By A. Baldar. Pacific Union College. 2019.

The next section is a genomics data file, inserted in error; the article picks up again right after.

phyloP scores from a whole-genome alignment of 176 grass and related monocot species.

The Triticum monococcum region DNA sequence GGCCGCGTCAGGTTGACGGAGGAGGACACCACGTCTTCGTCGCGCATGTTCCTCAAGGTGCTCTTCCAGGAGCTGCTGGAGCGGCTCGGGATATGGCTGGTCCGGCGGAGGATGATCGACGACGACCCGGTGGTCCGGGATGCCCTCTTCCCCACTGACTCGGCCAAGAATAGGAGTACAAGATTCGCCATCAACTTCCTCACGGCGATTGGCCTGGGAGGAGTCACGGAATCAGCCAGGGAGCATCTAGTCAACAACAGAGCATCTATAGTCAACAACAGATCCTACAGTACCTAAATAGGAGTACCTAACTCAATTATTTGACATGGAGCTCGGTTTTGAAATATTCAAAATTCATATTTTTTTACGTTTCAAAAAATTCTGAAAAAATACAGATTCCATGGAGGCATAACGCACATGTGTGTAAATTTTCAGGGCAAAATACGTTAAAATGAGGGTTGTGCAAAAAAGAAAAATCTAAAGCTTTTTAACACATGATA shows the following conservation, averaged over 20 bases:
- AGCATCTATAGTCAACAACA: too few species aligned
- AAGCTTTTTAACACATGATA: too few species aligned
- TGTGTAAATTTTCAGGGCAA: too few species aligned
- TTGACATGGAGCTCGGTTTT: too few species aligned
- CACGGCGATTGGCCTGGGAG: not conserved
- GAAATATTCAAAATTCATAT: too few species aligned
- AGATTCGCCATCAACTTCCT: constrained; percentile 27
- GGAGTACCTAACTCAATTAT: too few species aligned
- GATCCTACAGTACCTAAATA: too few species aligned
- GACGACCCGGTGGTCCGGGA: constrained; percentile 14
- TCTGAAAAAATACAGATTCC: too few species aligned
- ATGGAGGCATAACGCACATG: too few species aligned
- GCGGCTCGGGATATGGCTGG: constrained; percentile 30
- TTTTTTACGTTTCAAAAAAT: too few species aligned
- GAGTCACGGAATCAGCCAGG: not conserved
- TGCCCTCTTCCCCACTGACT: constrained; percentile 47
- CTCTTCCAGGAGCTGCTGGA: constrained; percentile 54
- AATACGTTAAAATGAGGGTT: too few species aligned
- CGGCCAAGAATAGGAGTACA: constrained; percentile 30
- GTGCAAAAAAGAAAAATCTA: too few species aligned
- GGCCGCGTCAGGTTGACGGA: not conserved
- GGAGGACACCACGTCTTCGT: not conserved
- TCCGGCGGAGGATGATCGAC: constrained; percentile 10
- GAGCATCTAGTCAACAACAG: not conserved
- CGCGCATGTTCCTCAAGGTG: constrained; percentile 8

After6months harms of initiating statin use for the primary prevention of cardio- to 6 years of follow-up buy entocort without prescription, statin use was associated with a decreased vascular events in adults 76 years and older order 100 mcg entocort free shipping. However purchase 100mcg entocort free shipping, in the available estimates when trials were stratified according to dose buy entocort canada. Nostudieswere tent across different clinical and demographic subgroups (even identifiedthatdirectlycomparedtreatmentwithstatinstitratedto among adults without marked dyslipidemia). Becausetheab- Harms of Statin Use soluteunderlyingriskislower,feweradultswhosmokeorhavedys- In randomized trials of statin use for the primary prevention of lipidemia,diabetes,orhypertensionanda7. As such, any decision to ini- withdrawal because of adverse events compared with placebo, tiateuseofalow-tomoderate-dosestatininthispopulationshould and there were no statistically significant differences in the risk of involve shared decision making that weighs the potential benefits experiencing any serious adverse event. It should also take into consideration the personal prefer- levels with statin use. Some comments requested clarification regarding the op- foundnoassociationwithstatinuse,41butananalysisfromtheWo- timal dose of statins. Thesepersonsshouldbescreenedandtreatedinaccordancetoclini- Recommendations of Others cal judgment for the treatment of dyslipidemia. Thetreatmentstrat- ment is no longer relevant and has been replaced by a preventive egy is treatment-to-target rather than by therapy dose (eg, 50% medication framework. Total cardiovascularrisk:areportoftheAmerican AspirinUsetoPreventCardiovascularDiseaseand cholesterol and risk of mortality in the oldest old. The tables and figures in this Pocket Guide follow the numbering of the 2017 Global Strategy Report for reference consistency. These include genetic abnormalities, abnormal lung development and accelerated aging. These comorbidities should be actively sought and treated appropriately when present as they can influence mortality and hospitalizations independently. Spirometry is the most reproducible and objective measurement of airflow limitation. Despite its good sensitivity, peak expiratory flow measurement alone cannot be reliably used as the only diagnostic test because of its weak specificity. Spirometry should be performed after the administration of an adequate dose of at least one short-acting inhaled bronchodilator in order to minimize variability. Spirometry in conjunction with patient symptoms and exacerbation history remains vital for the diagnosis, prognostication and consideration of other important therapeutic approaches. In the refined assessment scheme, patients should undergo spirometry to determine the severity of airflow limitation (i. Finally, their history of exacerbations (including prior hospitalizations) should be recorded. This classification scheme may facilitate consideration of individual therapies (exacerbation prevention versus symptom relief as outlined in the above example) and also help guide escalation and de-escalation therapeutic strategies for a specific patient. Pharmacotherapy and nicotine replacement reliably increase long-term smoking abstinence rates. However, individual patient factors must be considered when evaluating the patient’s need for supplemental oxygen. If effective resources and time are dedicated to smoking cessation, long-term quit success rates of up to 25% can be achieved. Counseling delivered by physicians and other health professionals significantly increases quit rates over self-initiated strategies. Stimulation of beta2-adrenergic receptors can produce resting sinus tachycardia and has the potential to precipitate cardiac rhythm disturbances in susceptible patients. Exaggerated somatic tremor is troublesome in some older patients treated with higher doses of beta2-agonists, regardless of route of administration. Antimuscarinic drugs  Antimuscarinic drugs block the bronchoconstrictor effects of acetylcholine on M3 muscarinic receptors expressed in airway smooth muscle. Inhaled anticholinergic drugs are poorly absorbed which limits the troublesome systemic effects observed with atropine. Toxicity is dose-related, which is a particular problem with xanthine derivatives because their therapeutic ratio is small and most of the benefit occurs only when near-toxic doses are given. Results from withdrawal studies provide equivocal results regarding consequences of withdrawal on lung function, symptoms and exacerbations. Reduction of total personal exposure to occupational dusts, fumes, and gases, and to indoor and outdoor air pollutants, should also be addressed. Key points for the use of other pharmacologic treatments are summarized in Table 4. Symptoms, exacerbations and objective measures of airflow limitation should be monitored to determine when to modify management and to identify any complications and/or comorbidities that may develop. These changes contribute to increased dyspnea that is the key symptom of an exacerbation. Other symptoms include increased sputum purulence and volume, together with increased cough and wheeze. More than 80% of exacerbations are managed on an outpatient basis with pharmacologic therapies including bronchodilators, corticosteroids, and antibiotics. Acute respiratory failure — non-life-threatening: Respiratory rate: > 30 breaths per minute; using accessory respiratory muscles; no change in mental status; hypoxemia improved with supplemental oxygen via Venturi mask 25-30% FiO2; hypercarbia i. Acute respiratory failure — life-threatening: Respiratory rate: > 30 breaths per minute; using accessory respiratory muscles; acute changes in mental status; hypoxemia not improved with supplemental oxygen via Venturi mask or requiring FiO2 > 40%; hypercarbia i. The management of severe, but not life threatening, exacerbations is outlined in Table 5. Respiratory Support Oxygen therapy  This is a key component of hospital treatment of an exacerbation. Supplemental oxygen should be titrated to improve the patient’s hypoxemia with a target saturation of 88- 92%. The indications for initiating invasive mechanical ventilation during an exacerbation are shown in Table 5. Global and regional mortality from 235 causes of death for 20 age groups in 1990 and 2010: a systematic analysis for the Global Burden of Disease Study 2010. Poor airway function in early infancy and lung function by age 22 years: a non-selective longitudinal cohort study. The lung health study: airway responsiveness to inhaled methacholine in smokers with mild to moderate airflow limitation. An official American Thoracic Society public policy statement: Novel risk factors and the global burden of chronic obstructive pulmonary disease. Occupational exposures are associated with worse morbidity in patients with chronic obstructive pulmonary disease. Lifetime risk of developing chronic obstructive pulmonary disease: a longitudinal population study. Risk factors for chronic obstructive pulmonary disease in a European cohort of young adults. Detecting chronic obstructive pulmonary disease using peak flow rate: cross sectional survey. The tobacco use and dependence clinical practice guideline panel s, and consortium representatives,. A clinical practice guideline for treating tobacco use and dependence: 2008 update. Economic evaluation of influenza vaccination in Thai chronic obstructive pulmonary disease patients. The efficacy and cost effectiveness of vaccination against influenza among elderly persons living in the community. Long-term treatment with inhaled budesonide in persons with mild chronic obstructive pulmonary disease who continue smoking. Long-term effect of inhaled budesonide in mild and moderate chronic obstructive pulmonary disease: a randomised controlled trial. Indacaterol on dyspnea in chronic obstructive pulmonary disease: a systematic review and meta-analysis of randomized placebo-controlled trials. Indacaterol, a once-daily beta2-agonist, versus twice-daily beta(2)-agonists or placebo for chronic obstructive pulmonary disease.